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It's that time of year — morel hunting begins now

By DICK MARTIN • Apr 21, 2019 at 8:33 AM

A magic time is fast approaching for outdoorsmen of every breed, and might even be beginning now. It's that time when morel mushrooms suddenly begin popping up in forests, brushy fields, fencerows, orchards, pine thickets and elsewhere. Their emergence sends old folk, youngsters, and middle-aged outdoorsmen hurrying to favorite woods and woodlots, often with families in tow seeking a bag full of possibly the most delicious mushroom in Ohio.

Ohio has basically three kinds of morels. The smaller blacks appear first, and I've found very few of these, maybe because they can be hard to see half hidden in forest leaves. Larger whites appear second, a lovely mushroom much easier to spot, then finally the king of them all, the giant morel or "big yellow" which averages six to seven inches, but might reach 18 in rare cases. You'll find them first down along the Ohio River, then further north around Chillicothe, then around Columbus, eventually Mansfield and parts east and west, and along Lake Erie. After that they begin growing in southern Michigan, then central, and northern Michigan, all of this as the weather warms in these places.

It takes two things to start morels of any kind popping through the leaf litter: warmth and rain. Put together several warm days and a good rain, and they'll begin coming one after the other, blacks, then whites, then giants. If there's a question, it's where can you find some? I have no answer for that. I've fund them along railroad right-of-ways, on heavily forested hillsides, in fruit orchards, on brushy hills and in thinly forested flatlands. Basically, they're where you find them and nowhere else.

Which means you have to pay your dues to fill a bag. So, you walk along slowly, stopping every few feet to peer around you, then walk a few more feet and stop to look. I've found them in just a few minutes and hunted all day with nothing much. Ask an expert where to look best, and you might hear anything. Some like to concentrate around beds of May apples, or patches of Trilliums, Others like mixed hardwoods or south facing slopes or dead elms or ash trees, near fiddlehead ferns, the list goes on.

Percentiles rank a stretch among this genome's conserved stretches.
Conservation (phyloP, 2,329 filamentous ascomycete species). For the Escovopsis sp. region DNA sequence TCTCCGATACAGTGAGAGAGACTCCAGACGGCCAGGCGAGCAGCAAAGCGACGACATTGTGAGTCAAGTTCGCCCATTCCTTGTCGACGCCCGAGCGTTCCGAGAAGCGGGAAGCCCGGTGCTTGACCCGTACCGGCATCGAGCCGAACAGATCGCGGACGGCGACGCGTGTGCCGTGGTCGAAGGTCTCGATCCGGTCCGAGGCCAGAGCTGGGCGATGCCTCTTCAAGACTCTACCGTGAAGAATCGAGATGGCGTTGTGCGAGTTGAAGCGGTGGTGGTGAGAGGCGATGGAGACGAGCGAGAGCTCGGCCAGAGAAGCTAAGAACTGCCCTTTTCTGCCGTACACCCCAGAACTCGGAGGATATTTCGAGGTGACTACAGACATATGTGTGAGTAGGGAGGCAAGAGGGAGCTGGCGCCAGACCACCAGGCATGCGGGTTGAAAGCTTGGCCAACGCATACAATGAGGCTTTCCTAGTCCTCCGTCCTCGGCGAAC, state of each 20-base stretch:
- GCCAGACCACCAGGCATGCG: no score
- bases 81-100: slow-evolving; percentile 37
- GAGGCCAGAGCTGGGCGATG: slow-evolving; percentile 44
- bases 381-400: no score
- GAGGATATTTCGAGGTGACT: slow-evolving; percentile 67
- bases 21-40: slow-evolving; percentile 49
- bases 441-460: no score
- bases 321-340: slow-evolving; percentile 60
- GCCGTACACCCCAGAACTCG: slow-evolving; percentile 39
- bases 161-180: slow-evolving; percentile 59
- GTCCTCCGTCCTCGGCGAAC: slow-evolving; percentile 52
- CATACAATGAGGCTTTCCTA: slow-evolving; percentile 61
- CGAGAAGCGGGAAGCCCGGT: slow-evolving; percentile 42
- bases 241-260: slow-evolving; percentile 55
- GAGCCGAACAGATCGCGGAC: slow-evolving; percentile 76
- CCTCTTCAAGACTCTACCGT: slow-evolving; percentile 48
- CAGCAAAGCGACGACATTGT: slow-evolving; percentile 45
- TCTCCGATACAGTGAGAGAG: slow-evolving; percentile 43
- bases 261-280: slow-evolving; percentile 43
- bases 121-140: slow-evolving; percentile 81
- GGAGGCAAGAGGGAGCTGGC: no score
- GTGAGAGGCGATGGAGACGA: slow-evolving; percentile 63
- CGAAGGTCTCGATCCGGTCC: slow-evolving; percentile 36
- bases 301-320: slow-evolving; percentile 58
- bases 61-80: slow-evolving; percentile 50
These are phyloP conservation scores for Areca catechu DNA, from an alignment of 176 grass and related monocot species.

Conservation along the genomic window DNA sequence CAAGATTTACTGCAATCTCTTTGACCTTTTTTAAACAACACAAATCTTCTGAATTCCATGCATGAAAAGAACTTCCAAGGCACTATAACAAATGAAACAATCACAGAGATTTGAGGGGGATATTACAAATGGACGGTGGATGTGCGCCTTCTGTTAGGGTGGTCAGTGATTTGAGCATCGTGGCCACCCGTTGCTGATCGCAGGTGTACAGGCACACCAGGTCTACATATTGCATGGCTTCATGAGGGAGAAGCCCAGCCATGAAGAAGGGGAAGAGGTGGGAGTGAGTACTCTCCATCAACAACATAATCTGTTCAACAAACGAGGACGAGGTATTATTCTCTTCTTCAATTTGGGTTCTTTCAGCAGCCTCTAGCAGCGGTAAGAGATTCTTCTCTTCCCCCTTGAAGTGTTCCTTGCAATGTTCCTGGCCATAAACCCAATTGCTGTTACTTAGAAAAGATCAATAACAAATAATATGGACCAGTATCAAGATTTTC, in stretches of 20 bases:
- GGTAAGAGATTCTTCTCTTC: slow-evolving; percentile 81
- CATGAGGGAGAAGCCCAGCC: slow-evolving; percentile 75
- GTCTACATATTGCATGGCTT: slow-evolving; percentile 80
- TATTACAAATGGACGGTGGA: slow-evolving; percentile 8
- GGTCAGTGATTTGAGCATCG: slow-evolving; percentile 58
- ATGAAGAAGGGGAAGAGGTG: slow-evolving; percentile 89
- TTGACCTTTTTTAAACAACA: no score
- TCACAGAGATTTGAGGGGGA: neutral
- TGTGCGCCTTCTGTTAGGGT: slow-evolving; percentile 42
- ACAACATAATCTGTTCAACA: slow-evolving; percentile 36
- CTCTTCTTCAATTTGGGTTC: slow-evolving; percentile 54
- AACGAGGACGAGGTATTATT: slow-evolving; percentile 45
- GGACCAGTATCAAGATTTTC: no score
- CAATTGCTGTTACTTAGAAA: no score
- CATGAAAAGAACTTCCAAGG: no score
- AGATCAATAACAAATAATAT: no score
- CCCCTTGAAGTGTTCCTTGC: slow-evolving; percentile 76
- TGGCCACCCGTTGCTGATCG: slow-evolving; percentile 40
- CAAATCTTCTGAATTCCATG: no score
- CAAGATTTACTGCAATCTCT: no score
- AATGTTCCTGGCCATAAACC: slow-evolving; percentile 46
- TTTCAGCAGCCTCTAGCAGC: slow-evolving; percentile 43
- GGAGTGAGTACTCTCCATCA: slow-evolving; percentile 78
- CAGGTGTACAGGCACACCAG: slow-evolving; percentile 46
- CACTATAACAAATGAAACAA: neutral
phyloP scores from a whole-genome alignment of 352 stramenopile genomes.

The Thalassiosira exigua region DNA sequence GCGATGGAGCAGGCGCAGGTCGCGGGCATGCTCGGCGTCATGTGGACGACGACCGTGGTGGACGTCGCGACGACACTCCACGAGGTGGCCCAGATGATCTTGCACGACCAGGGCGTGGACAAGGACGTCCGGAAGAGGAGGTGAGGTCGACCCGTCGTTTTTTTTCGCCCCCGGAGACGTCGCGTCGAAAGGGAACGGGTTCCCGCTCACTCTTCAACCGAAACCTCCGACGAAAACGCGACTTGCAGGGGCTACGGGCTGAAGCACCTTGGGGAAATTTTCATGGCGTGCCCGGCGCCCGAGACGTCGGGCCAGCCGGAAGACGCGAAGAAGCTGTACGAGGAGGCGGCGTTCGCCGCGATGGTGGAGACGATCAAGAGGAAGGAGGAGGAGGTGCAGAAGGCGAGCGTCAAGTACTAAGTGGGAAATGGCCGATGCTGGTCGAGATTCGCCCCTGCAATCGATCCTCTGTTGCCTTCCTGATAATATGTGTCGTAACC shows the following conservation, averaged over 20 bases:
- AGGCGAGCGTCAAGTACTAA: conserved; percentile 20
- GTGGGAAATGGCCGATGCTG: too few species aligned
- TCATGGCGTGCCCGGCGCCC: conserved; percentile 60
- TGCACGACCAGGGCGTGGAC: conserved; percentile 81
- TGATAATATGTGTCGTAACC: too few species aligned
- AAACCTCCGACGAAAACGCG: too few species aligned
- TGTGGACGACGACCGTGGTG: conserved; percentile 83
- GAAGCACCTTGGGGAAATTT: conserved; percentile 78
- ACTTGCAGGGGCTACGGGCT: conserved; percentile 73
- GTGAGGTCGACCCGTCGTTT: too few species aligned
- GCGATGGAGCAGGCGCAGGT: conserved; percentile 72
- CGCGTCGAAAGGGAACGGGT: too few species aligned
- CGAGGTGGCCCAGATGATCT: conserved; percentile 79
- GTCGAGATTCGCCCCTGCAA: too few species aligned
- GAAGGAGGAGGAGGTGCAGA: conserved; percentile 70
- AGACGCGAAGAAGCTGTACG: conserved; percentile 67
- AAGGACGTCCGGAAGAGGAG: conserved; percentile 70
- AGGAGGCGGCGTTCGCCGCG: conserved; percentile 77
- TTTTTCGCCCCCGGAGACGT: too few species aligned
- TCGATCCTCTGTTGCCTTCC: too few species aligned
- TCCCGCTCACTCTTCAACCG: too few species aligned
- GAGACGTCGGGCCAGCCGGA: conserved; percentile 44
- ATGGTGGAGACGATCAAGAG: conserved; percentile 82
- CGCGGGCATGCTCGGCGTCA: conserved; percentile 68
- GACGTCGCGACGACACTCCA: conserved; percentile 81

There are a few things to keep in mind.

One is that you carry your catch in an onion meshed sack whenever possible. Fresh picked morels need to be kept cool and aerated. In a plastic bag that's warm and humid they deteriorate rapidly. And two (most important) always leave two to three behind to produce spores for the next years harvest. I well remember a woman who complained that the first time she hunted her five acre woodlot, she found plenty, but next year not so many, two years ago only a few and last year none at all.

I asked "Do you take every one when you find some?" "Of course," When you get them home, you'll want to soak them in salt water a bit to rid them of dirt and insects, then slice them into strips or pieces and just go wild! Omeletes, on steaks, in meat loaf, simply fried in butter, trout stuffed with morels, quiche, and many more recipes. Bet you can hardly wait.


Dick Martin is a free-lance writer from Shelby. Reach him at [email protected] You also can visit his blog at outdoorswithmartin.com.



• Like to try your luck fishing at no charge? The Division of Wildlife has announced that May 4-5 will be Ohio's free fishing weekend, when Ohio residents may fish for free in any of Ohio's public waters, including Lake Erie and the Ohio River. It's the only weekend all year when those 16 years old or older are not required to have a fishing license, and a great opportunity to try your luck at this fine outdoor sport.

• The Ohio Wildlife Council has approved the 2019-2020 deer hunting regulations, so hunters who like to make plans ahead can do it now. Deer archery will run Sept. 28 through Feb. 2, and youth deer gun season will be Nov. 23 through 24. Deer gun will be Dec. 2 through 8 and Dec. 21 and 22, and the deer muzzleloader season will be Jan. 4 through 7.

• Would-be bass anglers who would like to learn how to take advantage of the spring fishing can join a free seminar from 6 to 9 p.m. Monday, May 20 Division of Wildlife experts will present basic bass fishing strategies in the Aquatic Education Building located at the Wildlife District Three Headquarters, 912 Portage Lakes Drive, Akron. Topics include bass ecology, equipment, and lure selection. The seminar is free, but pre-registration is required, To do so, call Ken Fry at 330-245-3030.

• The Ohio Ornithological Society (OOS) is now accepting signups for guided beginner birding tours during the International Migratory Bird Day weekend, according to the Ohio Department of Natural Resources (ODNR) Division of Wildlife. The OOS, in cooperation with the Division of Wildlife, will be conducting guided bird walks May 11 and 12 at Magee Marsh Wildlife Area. These outings are targeted at novice or new birding enthusiasts and help people who are new to birding get better acquainted with the beauty of birds. The walks on May 11 will be held at 8:30 a.m., 10:30 a.m., and 12:30 p.m. and the walks on May 12 will be held at 8:30 a.m. and 10:30 a.m. Walks are limited to 15 participants each and will be filled on a first come, first served basis. Interested individuals can register by emailing [email protected] Please provide your name, phone number, and requested date and time-slot. Additional information will be provided upon registration.

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